A positive birth experience is not a luxury, but a necessity, said Hedieh Mehrtash, consultant for the Department of Sexual and Reproductive Health and Research at the World Health Organization (WHO), at a panel during the Maternal Mental Health Technical Consultation hosted by the United States Agency for International Development’s (USAID) MOMENTUM Country and Global Leadership, in collaboration with WHO and the United Nations Population Fund.
Much is still unknown about the connections between respectful maternity care and maternal mental health outcomes, said Patience Afulani, Assistant Professor at the University of California, San Francisco. Nevertheless, existing research indicates that women who have negative birth experiences are at higher risk of developing post-traumatic stress disorder, postpartum depression, and other perinatal mental health issues. “When women are treated in a way that is responsive to their needs, their preferences, and values; when providers are compassionate and respectful and supportive, a woman feels engaged in their care,” she said. “They feel satisfied. They feel valued. They feel empowered, which promotes positive emotional health.”
There is a complex “cyclic relationship” between respectful maternity care and maternal mental health, said Afulani. For example, due to provider discrimination, women with pre-existing mental health issues may be more likely to have negative birth experiences. Negative birth experiences may also deter women from seeking care in the future, making it less likely that mental health issues will be properly identified and addressed, she said.
Although supporting mothers and parents is incredibly important, “caring for the carers” is also essential, said Mary Ellen Stanton, Senior Maternal Newborn Health Advisor at USAID. Partially due to provider burnout, health care workers often lack the role models, skills, and resources needed to provide the highest standard of respectful care, said Charity Ndwiga, Program Officer III in the Reproductive and Maternal Health Program at the Population Council. When providers are burnt out, they are less able to communicate with and listen to patients. This damages the patient-provider relationship and can worsen health outcomes. In light of this reality, interventions need to target both mothers and providers, said Ndwiga.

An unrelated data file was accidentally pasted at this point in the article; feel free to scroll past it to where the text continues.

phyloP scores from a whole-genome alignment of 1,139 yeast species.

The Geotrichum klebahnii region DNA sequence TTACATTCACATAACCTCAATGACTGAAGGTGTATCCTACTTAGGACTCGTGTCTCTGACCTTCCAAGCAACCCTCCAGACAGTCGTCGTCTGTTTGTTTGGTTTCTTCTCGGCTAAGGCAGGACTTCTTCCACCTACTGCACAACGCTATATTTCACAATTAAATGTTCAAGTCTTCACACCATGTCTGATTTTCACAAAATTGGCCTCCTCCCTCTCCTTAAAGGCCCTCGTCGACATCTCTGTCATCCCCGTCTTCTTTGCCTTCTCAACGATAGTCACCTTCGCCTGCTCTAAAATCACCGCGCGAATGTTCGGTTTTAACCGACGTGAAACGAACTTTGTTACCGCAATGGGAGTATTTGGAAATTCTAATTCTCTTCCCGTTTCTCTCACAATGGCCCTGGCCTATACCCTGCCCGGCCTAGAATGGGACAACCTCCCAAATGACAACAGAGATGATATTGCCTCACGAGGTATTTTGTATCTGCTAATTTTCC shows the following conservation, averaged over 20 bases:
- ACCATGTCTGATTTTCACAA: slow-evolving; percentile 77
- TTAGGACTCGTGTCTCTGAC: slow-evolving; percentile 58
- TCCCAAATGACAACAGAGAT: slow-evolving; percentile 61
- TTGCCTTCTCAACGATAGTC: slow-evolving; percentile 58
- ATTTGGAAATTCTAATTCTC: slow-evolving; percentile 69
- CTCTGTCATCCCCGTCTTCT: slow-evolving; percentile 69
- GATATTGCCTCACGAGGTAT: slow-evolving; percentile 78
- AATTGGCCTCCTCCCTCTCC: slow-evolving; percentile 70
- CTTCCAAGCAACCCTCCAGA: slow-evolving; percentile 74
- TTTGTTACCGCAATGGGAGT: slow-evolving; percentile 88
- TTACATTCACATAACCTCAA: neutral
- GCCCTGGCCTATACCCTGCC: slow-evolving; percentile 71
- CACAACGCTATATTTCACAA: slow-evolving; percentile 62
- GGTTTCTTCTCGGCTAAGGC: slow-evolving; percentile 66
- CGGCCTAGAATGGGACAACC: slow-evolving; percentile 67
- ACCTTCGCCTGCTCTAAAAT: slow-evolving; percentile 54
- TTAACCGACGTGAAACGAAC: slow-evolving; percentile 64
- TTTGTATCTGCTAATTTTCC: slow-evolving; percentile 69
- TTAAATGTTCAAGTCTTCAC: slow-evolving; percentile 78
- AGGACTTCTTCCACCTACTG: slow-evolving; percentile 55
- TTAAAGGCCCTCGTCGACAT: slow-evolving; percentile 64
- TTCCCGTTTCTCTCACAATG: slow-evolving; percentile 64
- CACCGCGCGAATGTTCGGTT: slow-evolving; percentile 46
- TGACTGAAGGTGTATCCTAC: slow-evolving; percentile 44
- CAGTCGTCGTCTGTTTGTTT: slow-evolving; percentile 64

Developing measurement tools is a crucial next step, said the panelists. Concerns about the impact of respectful maternity care on maternal mental health outcomes are widespread but evidence remains fairly anecdotal, said Dr. Mary Sando, Chief Executive Officer of the Africa Academy of Public Health. More research will help stakeholders “name and frame” the problem and determine its extent. This knowledge can then be used to develop solutions and inform implementation strategies, she said. For this to happen, research tools need to be consolidated, validated, and standardized, said Mehrtash. Tools must also be critically examined based on the context in which they are being employed, especially given that most mental health instruments were developed in high-income countries and are now being imported to low- and middle-income settings, said Afulani.
Nevertheless, this pursuit of further evidence does not preclude present action, said Afulani. We cannot wait until we have perfect measurement tools in place before beginning to think about the mechanisms driving provider stress and poor maternal outcomes, she said. Instead, stakeholders must recognize the ways in which research and advocacy can support each other and pursue the two in tandem, said Stanton. “Women will tell their stories, while the research provides a growing body of evidence about what works in different environments. That will encourage policymakers and healthcare providers and society at large to tackle these problems with skill, compassion, and respect.”